Xavi Cortadellas: The Sports Innovator

2017 Top Ten Líderes

Xavi Cortadellas, Global Head of Innovation and Design, Gatorade (Photo by Caleb Fox)

When Gatorade has a new product to test out, they collaborate, incubate, and gather insights from partner sports teams. This is what happened when the sports drink was first created in 1965 and tested with the University of Florida football team. By 1969, the drink was commercialized and later became the official drink of the National Football League.

The process for creating Gatorade Gx has been no different. Gatorade has partnered with various professional sports teams and international soccer teams to create a sports-fuel customization platform that will help athletes better understand how they hydrate and replenish themselves. The platform includes various elements: a personalized smart-cap bottle with customizable formula pods and a sweat-test patch that connects with the program app and smart cap to let the athlete know how much to drink.

Each step of the way, Gatorade has learned from the pros’ feedback, improving and refining the platform with the intent of eventually releasing a commercialized version to the general public. “That is part of our vision process,” explains Xavi Cortadellas, global head of innovation and design. “We go with the pros and ensure that everything works properly and then eventually look to take it to the general public.” Next January, Gx will be available to the everyday, competitive athlete in the form of a personalized bottle and a range of pod flavors. It will be a simpler version of what the professional athletes are using. “For the pro athlete, personalization is all about what percent could make the difference between winning or losing the game,” Cortadellas says. “For the average high school athlete, personalization is the flavor, and getting a bottle that is designed by themselves with their name and favorite team marks and colors.”

Creating Gatorade Gx not only for professional athletes but also for everyday athletes has been a long process. Given the project’s size, Cortadellas knew it was important for him to drive the vision of the platform. “It’s very important to have one person own the vision and ensure that the cross-functional team and all the stakeholders understand and deliver on this vision,” he says. “It’s super easy to deviate from the original purpose.”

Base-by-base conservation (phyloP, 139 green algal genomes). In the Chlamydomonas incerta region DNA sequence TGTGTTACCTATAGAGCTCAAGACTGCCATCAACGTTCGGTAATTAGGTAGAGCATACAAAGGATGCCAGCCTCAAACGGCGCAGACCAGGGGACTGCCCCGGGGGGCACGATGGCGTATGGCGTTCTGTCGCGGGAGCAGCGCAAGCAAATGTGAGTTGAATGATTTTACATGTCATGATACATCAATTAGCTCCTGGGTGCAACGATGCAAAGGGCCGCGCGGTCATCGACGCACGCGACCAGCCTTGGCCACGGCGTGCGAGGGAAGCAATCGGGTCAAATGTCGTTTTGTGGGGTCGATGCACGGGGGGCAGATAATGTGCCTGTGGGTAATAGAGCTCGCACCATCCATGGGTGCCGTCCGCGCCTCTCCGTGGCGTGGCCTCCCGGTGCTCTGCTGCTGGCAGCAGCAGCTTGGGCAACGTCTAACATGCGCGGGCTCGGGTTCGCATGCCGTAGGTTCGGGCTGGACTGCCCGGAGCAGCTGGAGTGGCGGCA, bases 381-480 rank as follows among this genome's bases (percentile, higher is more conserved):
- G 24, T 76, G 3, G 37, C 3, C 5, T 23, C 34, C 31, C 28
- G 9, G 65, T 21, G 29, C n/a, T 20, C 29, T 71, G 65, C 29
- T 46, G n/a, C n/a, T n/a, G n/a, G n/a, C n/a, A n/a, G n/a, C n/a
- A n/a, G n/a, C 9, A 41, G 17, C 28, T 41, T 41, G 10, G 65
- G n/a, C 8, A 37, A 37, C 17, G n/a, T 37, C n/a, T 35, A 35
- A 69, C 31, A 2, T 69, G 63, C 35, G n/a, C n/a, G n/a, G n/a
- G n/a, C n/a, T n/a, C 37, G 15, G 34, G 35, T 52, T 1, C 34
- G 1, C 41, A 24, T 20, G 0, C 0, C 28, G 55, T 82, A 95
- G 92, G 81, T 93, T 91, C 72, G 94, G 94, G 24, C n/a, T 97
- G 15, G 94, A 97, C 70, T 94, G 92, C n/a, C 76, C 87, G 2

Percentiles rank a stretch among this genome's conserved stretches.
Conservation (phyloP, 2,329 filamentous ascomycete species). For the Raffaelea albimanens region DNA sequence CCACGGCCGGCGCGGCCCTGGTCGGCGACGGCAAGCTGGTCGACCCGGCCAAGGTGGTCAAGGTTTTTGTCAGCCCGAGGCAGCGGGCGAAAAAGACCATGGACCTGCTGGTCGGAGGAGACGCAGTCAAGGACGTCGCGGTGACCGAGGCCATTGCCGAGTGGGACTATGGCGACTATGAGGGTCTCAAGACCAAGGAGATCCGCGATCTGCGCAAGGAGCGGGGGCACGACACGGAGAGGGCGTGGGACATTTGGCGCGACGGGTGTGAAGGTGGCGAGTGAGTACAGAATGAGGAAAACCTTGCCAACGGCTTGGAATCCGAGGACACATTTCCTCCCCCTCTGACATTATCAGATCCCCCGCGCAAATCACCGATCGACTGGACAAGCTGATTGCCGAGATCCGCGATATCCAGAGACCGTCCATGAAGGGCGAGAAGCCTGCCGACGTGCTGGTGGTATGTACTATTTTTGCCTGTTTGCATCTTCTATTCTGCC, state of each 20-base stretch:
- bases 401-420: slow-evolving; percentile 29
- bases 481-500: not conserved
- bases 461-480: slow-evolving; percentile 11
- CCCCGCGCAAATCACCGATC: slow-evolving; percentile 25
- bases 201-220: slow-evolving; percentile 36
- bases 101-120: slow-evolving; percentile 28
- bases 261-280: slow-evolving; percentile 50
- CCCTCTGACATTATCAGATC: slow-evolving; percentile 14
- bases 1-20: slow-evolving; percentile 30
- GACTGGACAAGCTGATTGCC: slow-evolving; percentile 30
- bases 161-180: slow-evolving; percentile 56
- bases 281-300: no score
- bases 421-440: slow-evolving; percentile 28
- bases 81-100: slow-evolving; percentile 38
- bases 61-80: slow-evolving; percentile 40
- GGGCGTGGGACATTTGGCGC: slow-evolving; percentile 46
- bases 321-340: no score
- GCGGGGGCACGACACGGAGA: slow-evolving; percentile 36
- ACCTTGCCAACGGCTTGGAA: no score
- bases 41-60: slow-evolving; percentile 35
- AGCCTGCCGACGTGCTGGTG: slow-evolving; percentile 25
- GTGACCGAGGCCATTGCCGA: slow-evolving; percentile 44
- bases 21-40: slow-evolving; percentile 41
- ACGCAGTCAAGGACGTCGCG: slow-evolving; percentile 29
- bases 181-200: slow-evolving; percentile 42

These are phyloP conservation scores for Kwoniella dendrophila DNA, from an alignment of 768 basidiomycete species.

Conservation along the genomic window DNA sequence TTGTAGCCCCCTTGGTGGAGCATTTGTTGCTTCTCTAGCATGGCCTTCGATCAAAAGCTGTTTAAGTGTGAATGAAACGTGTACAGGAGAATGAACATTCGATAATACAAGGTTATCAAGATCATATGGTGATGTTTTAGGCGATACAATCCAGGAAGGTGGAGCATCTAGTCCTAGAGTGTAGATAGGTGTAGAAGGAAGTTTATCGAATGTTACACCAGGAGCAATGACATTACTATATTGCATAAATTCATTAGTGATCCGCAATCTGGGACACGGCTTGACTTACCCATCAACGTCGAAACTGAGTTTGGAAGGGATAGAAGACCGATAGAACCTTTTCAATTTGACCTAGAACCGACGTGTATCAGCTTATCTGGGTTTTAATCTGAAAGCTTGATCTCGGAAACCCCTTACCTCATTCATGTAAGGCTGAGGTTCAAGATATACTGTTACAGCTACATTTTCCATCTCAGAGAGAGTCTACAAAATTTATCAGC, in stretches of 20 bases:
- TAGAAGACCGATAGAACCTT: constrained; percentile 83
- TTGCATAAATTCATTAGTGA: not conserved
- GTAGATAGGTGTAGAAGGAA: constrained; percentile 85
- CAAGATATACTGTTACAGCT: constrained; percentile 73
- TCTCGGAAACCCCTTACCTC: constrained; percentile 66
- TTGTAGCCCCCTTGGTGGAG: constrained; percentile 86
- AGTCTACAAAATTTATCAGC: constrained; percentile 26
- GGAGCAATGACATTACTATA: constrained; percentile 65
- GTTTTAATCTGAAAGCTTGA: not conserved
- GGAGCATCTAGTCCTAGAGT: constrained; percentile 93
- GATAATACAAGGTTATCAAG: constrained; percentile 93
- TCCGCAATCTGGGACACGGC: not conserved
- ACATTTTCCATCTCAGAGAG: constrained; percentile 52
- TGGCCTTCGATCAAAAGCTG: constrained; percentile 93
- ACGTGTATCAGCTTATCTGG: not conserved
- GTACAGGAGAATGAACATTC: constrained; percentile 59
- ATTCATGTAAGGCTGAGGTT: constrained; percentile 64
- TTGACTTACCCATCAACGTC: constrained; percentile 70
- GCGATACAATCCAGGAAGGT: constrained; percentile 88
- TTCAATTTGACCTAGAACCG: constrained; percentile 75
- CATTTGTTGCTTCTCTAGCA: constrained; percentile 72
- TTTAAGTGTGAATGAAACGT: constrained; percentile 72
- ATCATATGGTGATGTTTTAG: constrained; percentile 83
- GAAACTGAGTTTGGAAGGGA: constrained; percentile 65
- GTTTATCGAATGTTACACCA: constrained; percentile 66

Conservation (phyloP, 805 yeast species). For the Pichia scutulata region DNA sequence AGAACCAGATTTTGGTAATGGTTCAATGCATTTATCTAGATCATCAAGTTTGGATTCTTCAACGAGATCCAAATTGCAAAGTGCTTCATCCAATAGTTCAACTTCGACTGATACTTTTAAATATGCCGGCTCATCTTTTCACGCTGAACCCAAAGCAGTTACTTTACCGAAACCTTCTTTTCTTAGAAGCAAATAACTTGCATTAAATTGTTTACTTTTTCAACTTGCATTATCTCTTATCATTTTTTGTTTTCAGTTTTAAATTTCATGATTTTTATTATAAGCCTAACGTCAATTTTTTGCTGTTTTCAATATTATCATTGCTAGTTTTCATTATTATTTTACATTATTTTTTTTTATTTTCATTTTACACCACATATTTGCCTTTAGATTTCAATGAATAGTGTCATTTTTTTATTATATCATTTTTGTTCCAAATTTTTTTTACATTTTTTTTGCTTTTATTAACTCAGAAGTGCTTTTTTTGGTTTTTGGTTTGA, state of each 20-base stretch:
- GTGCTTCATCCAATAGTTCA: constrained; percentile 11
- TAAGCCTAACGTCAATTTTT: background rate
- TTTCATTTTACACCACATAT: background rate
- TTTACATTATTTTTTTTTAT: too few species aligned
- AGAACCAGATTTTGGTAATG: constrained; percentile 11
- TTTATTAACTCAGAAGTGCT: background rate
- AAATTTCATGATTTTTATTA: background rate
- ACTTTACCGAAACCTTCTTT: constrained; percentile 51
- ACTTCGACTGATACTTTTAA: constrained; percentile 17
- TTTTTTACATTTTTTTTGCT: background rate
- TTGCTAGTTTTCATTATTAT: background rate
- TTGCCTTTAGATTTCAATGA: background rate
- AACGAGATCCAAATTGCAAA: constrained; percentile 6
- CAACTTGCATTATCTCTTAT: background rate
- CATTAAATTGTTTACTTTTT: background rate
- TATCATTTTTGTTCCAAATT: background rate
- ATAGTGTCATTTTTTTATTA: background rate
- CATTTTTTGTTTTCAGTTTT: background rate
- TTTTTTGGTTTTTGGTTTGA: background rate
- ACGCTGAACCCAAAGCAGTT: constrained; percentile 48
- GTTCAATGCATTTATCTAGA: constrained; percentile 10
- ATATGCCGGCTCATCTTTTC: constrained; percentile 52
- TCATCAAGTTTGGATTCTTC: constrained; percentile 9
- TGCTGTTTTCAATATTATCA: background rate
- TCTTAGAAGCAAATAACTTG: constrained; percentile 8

Cortadellas also knew it was important for him to clear the road ahead. “You are working with people who are smarter than you, have more experience than you in each one of their special areas,” he says. “Your role as the leader is clearing the road and making sure there are not obstacles that they are not able to overcome.”

When building the cross-functional team for the project, Cortadellas knew he needed external partners in addition to internal teams. Now, he is there to help connect the dots and ensure the cross-functional team really works as one cohesive unit. It’s a sense of permanent networking and bringing everyone together that has been a key driver in bringing the platform to life.

Together with the concentrate pods, the most important element for the commercial Gx is the bottle. Using this idea of open innovation, Cortadellas worked closely with brand-performance agency Lapine to bring the bottle—the most important feature—to life. Lapine, in collaboration with other partners such as Smart Design and Tether, created a customizable bottle with a laser-etched, color-coded neck that snaps securely on.